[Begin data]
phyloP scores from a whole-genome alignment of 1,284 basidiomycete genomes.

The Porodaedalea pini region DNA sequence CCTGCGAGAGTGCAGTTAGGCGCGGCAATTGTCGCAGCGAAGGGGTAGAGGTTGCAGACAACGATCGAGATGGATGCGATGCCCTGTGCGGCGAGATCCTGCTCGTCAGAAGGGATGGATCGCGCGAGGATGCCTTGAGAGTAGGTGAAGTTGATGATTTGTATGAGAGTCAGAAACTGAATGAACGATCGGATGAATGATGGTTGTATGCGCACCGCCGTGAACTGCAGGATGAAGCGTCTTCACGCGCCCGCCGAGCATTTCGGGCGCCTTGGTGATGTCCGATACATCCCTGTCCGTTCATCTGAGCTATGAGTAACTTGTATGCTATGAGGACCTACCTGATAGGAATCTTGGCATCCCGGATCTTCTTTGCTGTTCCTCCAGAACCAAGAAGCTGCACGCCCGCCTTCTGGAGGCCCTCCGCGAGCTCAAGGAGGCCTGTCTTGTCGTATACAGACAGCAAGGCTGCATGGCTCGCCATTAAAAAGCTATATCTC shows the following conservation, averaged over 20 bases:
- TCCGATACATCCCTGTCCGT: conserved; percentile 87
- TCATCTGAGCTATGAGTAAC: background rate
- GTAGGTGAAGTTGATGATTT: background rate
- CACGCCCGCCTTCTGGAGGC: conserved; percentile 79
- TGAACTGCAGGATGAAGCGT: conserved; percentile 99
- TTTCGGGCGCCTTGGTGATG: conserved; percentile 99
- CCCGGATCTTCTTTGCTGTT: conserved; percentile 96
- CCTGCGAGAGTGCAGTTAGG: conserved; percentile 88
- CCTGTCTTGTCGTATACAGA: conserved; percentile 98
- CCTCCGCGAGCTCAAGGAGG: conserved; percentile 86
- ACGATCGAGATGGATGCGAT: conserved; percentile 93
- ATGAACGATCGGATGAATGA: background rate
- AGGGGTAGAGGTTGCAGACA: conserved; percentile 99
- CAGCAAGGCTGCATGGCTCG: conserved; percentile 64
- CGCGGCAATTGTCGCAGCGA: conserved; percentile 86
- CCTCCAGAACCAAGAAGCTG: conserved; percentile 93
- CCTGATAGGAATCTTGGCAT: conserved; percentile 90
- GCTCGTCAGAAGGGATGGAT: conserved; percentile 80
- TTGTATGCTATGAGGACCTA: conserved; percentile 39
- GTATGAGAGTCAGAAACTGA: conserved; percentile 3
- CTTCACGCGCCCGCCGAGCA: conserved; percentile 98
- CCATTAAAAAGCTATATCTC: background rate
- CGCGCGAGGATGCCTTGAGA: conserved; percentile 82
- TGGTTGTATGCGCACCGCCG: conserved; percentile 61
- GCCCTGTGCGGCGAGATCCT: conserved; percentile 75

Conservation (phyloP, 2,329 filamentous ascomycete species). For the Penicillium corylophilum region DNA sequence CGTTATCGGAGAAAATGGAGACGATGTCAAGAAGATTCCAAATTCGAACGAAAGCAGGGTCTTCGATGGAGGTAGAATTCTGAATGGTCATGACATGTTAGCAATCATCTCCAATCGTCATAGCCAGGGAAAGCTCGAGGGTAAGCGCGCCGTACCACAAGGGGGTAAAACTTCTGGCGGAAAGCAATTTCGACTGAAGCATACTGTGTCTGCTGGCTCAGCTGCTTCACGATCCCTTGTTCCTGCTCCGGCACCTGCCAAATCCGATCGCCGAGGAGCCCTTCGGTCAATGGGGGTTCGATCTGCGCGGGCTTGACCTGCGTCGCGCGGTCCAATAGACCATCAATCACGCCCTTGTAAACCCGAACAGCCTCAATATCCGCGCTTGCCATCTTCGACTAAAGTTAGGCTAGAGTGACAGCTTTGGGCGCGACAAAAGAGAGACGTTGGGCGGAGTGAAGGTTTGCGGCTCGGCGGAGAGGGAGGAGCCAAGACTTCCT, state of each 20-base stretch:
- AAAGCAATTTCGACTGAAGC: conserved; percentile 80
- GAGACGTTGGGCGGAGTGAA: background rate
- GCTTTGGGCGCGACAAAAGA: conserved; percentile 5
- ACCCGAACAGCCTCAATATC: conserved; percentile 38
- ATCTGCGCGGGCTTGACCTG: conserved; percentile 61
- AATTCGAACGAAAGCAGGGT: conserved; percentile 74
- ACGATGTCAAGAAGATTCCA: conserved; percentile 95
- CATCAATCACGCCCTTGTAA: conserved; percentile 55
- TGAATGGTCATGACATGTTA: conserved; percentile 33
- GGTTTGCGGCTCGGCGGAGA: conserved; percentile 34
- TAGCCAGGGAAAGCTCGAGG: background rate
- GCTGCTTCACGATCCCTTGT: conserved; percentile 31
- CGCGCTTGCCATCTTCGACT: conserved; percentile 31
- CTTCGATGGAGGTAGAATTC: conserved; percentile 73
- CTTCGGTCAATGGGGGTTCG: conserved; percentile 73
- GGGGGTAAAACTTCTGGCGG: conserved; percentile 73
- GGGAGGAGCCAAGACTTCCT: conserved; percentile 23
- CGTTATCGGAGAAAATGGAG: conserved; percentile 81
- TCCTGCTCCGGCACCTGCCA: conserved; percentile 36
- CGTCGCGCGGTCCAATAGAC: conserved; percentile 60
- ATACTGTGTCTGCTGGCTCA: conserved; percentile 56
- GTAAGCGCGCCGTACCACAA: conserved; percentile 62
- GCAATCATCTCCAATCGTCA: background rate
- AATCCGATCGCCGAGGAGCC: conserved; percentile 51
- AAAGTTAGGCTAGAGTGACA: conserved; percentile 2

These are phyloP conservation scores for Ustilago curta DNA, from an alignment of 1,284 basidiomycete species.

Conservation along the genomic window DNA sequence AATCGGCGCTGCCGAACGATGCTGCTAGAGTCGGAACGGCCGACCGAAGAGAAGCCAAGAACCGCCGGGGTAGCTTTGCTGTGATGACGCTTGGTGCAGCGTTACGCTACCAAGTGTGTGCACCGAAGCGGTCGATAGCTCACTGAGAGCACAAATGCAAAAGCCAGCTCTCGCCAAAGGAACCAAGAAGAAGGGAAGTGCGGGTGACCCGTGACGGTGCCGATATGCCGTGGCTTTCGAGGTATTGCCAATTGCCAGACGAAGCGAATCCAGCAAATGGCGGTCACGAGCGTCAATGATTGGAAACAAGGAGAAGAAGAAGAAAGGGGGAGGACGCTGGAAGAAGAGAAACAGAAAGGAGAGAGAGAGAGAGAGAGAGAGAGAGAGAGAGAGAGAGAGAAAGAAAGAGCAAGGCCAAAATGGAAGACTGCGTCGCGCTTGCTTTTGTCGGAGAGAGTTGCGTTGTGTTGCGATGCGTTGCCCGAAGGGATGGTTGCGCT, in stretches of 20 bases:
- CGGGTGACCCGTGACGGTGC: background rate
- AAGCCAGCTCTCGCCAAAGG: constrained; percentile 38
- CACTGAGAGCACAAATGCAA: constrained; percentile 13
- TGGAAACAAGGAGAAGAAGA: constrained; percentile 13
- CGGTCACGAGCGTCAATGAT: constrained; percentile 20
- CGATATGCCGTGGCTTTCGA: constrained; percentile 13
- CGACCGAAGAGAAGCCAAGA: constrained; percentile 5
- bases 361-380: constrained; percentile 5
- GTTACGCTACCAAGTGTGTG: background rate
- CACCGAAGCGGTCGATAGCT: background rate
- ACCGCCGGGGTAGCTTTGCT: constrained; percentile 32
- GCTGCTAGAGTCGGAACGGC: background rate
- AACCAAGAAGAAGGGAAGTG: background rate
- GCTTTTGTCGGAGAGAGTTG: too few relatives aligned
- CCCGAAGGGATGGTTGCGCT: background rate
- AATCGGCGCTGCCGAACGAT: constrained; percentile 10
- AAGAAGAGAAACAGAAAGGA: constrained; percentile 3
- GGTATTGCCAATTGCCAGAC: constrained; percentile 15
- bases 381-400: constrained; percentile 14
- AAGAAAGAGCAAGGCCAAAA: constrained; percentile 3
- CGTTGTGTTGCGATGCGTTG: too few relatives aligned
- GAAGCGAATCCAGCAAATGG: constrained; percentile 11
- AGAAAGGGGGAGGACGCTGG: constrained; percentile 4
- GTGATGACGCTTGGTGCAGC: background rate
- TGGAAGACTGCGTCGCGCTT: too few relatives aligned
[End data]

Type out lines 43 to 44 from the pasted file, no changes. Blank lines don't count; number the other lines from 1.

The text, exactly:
- CTTCGGTCAATGGGGGTTCG: conserved; percentile 73
- GGGGGTAAAACTTCTGGCGG: conserved; percentile 73